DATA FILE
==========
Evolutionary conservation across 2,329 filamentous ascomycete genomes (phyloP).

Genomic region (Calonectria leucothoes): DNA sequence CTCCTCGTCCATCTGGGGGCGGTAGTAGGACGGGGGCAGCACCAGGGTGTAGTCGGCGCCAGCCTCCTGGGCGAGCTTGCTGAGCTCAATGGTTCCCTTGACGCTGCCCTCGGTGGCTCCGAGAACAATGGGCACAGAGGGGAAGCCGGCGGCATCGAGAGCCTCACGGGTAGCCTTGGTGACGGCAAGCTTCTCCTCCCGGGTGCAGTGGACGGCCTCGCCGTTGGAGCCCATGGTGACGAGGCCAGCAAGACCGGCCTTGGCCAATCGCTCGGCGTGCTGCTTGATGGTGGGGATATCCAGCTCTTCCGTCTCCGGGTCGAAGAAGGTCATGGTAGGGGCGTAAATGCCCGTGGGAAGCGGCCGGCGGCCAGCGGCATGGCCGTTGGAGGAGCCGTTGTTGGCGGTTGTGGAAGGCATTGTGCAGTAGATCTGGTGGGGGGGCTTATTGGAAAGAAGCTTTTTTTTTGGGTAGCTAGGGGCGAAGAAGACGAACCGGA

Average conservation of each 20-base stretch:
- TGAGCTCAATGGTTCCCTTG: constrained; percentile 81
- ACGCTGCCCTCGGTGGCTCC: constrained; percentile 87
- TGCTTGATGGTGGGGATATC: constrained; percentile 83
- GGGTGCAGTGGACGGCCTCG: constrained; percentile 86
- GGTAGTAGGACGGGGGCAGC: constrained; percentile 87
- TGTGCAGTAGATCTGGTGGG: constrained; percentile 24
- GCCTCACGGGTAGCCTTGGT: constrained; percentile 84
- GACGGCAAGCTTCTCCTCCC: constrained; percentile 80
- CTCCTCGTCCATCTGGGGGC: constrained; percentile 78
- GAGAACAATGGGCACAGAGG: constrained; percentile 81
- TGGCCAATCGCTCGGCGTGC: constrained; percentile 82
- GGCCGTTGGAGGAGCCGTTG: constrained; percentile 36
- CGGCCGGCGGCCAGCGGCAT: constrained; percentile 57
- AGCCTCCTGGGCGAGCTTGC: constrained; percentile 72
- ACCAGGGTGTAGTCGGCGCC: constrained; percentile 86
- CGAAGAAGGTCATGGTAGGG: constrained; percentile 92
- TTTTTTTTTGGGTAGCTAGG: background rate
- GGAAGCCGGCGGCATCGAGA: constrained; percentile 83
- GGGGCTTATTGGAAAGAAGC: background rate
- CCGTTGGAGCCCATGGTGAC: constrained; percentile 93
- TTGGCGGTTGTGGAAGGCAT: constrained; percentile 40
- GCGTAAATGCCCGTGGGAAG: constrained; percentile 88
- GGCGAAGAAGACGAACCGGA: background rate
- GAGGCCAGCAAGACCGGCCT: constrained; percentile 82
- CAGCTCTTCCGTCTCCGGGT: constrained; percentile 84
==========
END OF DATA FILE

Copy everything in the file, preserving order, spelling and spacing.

Evolutionary conservation across 2,329 filamentous ascomycete genomes (phyloP).

Genomic region (Calonectria leucothoes): DNA sequence CTCCTCGTCCATCTGGGGGCGGTAGTAGGACGGGGGCAGCACCAGGGTGTAGTCGGCGCCAGCCTCCTGGGCGAGCTTGCTGAGCTCAATGGTTCCCTTGACGCTGCCCTCGGTGGCTCCGAGAACAATGGGCACAGAGGGGAAGCCGGCGGCATCGAGAGCCTCACGGGTAGCCTTGGTGACGGCAAGCTTCTCCTCCCGGGTGCAGTGGACGGCCTCGCCGTTGGAGCCCATGGTGACGAGGCCAGCAAGACCGGCCTTGGCCAATCGCTCGGCGTGCTGCTTGATGGTGGGGATATCCAGCTCTTCCGTCTCCGGGTCGAAGAAGGTCATGGTAGGGGCGTAAATGCCCGTGGGAAGCGGCCGGCGGCCAGCGGCATGGCCGTTGGAGGAGCCGTTGTTGGCGGTTGTGGAAGGCATTGTGCAGTAGATCTGGTGGGGGGGCTTATTGGAAAGAAGCTTTTTTTTTGGGTAGCTAGGGGCGAAGAAGACGAACCGGA

Average conservation of each 20-base stretch:
- TGAGCTCAATGGTTCCCTTG: constrained; percentile 81
- ACGCTGCCCTCGGTGGCTCC: constrained; percentile 87
- TGCTTGATGGTGGGGATATC: constrained; percentile 83
- GGGTGCAGTGGACGGCCTCG: constrained; percentile 86
- GGTAGTAGGACGGGGGCAGC: constrained; percentile 87
- TGTGCAGTAGATCTGGTGGG: constrained; percentile 24
- GCCTCACGGGTAGCCTTGGT: constrained; percentile 84
- GACGGCAAGCTTCTCCTCCC: constrained; percentile 80
- CTCCTCGTCCATCTGGGGGC: constrained; percentile 78
- GAGAACAATGGGCACAGAGG: constrained; percentile 81
- TGGCCAATCGCTCGGCGTGC: constrained; percentile 82
- GGCCGTTGGAGGAGCCGTTG: constrained; percentile 36
- CGGCCGGCGGCCAGCGGCAT: constrained; percentile 57
- AGCCTCCTGGGCGAGCTTGC: constrained; percentile 72
- ACCAGGGTGTAGTCGGCGCC: constrained; percentile 86
- CGAAGAAGGTCATGGTAGGG: constrained; percentile 92
- TTTTTTTTTGGGTAGCTAGG: background rate
- GGAAGCCGGCGGCATCGAGA: constrained; percentile 83
- GGGGCTTATTGGAAAGAAGC: background rate
- CCGTTGGAGCCCATGGTGAC: constrained; percentile 93
- TTGGCGGTTGTGGAAGGCAT: constrained; percentile 40
- GCGTAAATGCCCGTGGGAAG: constrained; percentile 88
- GGCGAAGAAGACGAACCGGA: background rate
- GAGGCCAGCAAGACCGGCCT: constrained; percentile 82
- CAGCTCTTCCGTCTCCGGGT: constrained; percentile 84